The local news media cited several of those same reasons why Schurr’s case should be dismissed, plus most of the local news outlets included a link to the 45 page brief, as we noted in a post from January 12.

The response from Kent County Prosecutor Chris Becker, who brought a second degree murder charge against Schurr, was not even picked up by all of the local news agencies. In fact, there is no evidence that Becker’s office even provided a Media Release, since we could not find any on the Kent County Prosecutor’s site, nor the Kent County Clerk or the County Administrators section of 

WOODTV8, WXMI17 and WWMT did not run a story on Becker’s announcement, just MLive, WZZM 13 and the Associated Press ran the story. As of January 31st, to access the MLive story you needed to be a subscriber.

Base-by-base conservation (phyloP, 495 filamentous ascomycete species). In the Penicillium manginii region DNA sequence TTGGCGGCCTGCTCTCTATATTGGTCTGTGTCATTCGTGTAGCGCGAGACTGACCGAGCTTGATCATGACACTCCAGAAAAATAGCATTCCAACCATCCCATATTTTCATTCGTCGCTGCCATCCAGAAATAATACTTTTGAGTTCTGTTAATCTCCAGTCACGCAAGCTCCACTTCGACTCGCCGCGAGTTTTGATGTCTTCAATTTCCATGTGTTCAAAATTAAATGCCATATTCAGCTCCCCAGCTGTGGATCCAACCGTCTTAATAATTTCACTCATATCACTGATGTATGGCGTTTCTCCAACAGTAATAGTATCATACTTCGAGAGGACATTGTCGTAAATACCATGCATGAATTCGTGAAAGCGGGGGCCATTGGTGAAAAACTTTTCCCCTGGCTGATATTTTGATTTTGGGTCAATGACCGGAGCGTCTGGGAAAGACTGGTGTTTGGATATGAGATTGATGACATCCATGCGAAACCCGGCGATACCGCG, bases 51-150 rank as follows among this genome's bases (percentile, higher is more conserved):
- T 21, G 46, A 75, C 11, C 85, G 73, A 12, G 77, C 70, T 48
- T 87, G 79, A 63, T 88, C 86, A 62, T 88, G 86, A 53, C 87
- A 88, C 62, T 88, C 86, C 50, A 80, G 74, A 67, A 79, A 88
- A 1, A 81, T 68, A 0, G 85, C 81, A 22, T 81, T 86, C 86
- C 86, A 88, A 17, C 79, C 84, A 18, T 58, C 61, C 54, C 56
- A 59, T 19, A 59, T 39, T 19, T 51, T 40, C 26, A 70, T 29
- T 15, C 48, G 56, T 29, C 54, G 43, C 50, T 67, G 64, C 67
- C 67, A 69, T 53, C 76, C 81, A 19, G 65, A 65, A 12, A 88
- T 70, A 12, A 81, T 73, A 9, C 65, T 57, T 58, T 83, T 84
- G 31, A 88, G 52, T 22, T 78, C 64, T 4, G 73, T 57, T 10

The WZZM 13 story was short with channel 13 providing this narrative from the Prosecutor’s office:

Becker says in court documents that the district court did not abuse its discretion in finding probable cause to bind Schurr over on the second-degree murder charge. 

Therefore, he argues, Schurr’s request to quash the bind over should be denied. 

Becker believes there is enough evidence for the murder charge as opposed to the lesser count of manslaughter.

The channel 13 piece is so short, they decided to include information about the lawsuit that Patrick Lyoya’s family has filed against the City of grand Rapids. 

The Associated Press (AP) story is also brief, with the following narrative based on what the Kent County Prosecutor’s office had shared:

Becker said in court documents filed Tuesday that the district court did not abuse its discretion in finding probable cause to bind Schurr over on the charge. Therefore, Schurr’s request to dismiss the charge should be denied, the prosecutor said. 

The AP story did state that Kent County Circuit Judge Christina Elmore will hear both sides’ arguments during a motion hearing scheduled for 8:30 a.m. on February 3rd, plus they included the date that the trial will start, which is March 13. The WZZM 13 story did not mention the February 3rd motion hearing date, they only said there was “a hearing next week.”